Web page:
Hope you’re having a great week. I don’t write here as much because frankly, I don’t have a lot to say for myself these days. I think I’ve been working on too much and haven’t left enough time for writing, but I’ve made it a personal promise to prioritize.
Quote of the week:
”Some men learn all they know from books; others from life; both kinds are narrow. The first are all theory; the second are all practice. It’s the fellow who knows enough about practice to test his theories for blow-holes that gives the world a shove ahead, and finds a fair margin of profit in shoving it.”
— George Horace Lorimer (Letters From a Self-Made Merchant to His Son)
I’ve spent a hand full of hours in Clubhouse rooms over the last few weeks. I’ll be the first to admit, I hate dumb trends. I loathed the ice bucket challenge in high-school, found no solace in The Harlem Shake, and I’m often increasingly repulsed by something the more it propagates. A character flaw, but I digress.
My friend Mark sent me an invite at the end of last year (thanks Mark) and I sat on the app for months. Straight up sat on it. I finally figured, why not.
Before COVID, many of us were fortunate enough to be able to get together with our family and friends on a whim. Eventually, you’d see each other so much that it wasn’t fulfilling to just give life updates. So what do you do then? You shoot the shit.
You start to explore all sorts of divergent topics: weird things you’ve read, your qualms around getting to bed on time, or maybe even a little bit about how the stock market is performing. You know, random, nearly inconsequential topics. Or a few layers deeper than that: maybe you’re discussing the ethical dilemmas behind technology, how Singapore was constructed, or even just how to write more human.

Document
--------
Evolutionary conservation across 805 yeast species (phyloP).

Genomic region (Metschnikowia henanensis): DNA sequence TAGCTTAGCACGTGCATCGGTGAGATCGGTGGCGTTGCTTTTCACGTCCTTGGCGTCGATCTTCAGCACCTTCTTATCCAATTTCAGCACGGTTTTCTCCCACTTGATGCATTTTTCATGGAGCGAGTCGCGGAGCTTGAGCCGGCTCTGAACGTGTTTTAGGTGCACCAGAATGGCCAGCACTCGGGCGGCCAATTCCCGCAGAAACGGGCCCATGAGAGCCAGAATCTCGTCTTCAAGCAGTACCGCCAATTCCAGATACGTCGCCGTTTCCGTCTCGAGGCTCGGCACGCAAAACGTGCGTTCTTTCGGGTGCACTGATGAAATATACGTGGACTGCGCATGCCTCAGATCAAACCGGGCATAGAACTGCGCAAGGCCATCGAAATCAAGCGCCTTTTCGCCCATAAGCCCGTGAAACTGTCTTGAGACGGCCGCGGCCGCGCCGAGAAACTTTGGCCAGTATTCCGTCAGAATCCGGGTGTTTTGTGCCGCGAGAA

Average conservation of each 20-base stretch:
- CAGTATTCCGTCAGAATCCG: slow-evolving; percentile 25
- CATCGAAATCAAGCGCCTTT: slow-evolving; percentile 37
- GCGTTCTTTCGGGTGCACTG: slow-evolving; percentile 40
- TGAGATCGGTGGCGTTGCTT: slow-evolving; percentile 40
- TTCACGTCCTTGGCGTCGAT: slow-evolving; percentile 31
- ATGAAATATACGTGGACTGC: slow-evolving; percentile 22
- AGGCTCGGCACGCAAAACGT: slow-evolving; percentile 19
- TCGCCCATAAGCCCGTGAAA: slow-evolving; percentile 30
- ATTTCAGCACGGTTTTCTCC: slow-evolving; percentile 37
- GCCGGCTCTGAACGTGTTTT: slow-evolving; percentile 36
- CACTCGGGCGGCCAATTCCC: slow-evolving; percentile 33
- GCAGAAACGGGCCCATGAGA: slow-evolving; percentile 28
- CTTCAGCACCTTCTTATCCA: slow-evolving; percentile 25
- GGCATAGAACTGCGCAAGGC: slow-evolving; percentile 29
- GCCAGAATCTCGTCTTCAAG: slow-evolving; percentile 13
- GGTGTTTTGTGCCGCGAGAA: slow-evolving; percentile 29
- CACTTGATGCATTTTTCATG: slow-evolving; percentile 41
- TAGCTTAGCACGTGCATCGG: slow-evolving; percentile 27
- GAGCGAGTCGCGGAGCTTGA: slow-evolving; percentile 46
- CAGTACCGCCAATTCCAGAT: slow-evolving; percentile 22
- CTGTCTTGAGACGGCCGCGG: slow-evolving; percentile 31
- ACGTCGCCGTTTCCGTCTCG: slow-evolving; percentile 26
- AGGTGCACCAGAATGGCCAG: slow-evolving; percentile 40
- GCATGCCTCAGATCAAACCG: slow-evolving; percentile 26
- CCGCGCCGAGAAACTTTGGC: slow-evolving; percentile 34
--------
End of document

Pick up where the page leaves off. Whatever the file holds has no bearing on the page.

Whatever it is, it’s hard to foster these days. Many are still scheduling time to see their loved ones on behalf of our Zoom overlords. And I think that’s what I’ve been missing. I miss the constant — but ordinary — divergences. I haven’t had been having those sort of conversations because much of our new reality is built on optimizing our time inside the confines of an apartment or house.
Like I said, I’ve jumped in a few Clubhouse rooms. I’m not saying that it’s replaced what I believe to be a fundamental desire for connection deeper than than the surface, but it has impressed me for how comfortable it could slot into my lifestyle.
Tonight I was planning on finishing a newsletter issue, but I saw my friend Steven was in a room with a few other brilliant individuals. So we shot the shit on various topics like Singapore, technology, government, and even video-gaming.
Completely random, educational, and intrinsically fulfilling.
The other night I was sitting in on a room talking about Andrew Yang’s NYC mayoral race when Andrew Yang himself popped in. It was quite incredible (one might say, almost too serendipitous) and overall a pleasant experience. I’ve also listened to Robbie Crabtree speak to hundreds on public speaking, and jumped into a few other random rooms between now and a few weeks ago.
All of that to say, your thing might not be jumping into random audio rooms and I wouldn’t blame you at all. With that said, don’t forget that there’s a lot of invisible value in chatting with those around you. On anything from getting to sleep on time or even a little bit about Singapore.
Anything more than five minutes about the weather, fifty about some planned discussion point, and another ten waiting for the call to end.
A few pictures.
Here’s a few of my favorite pictures from the last few weeks.
Wishing you and yours many fulfilling conversations,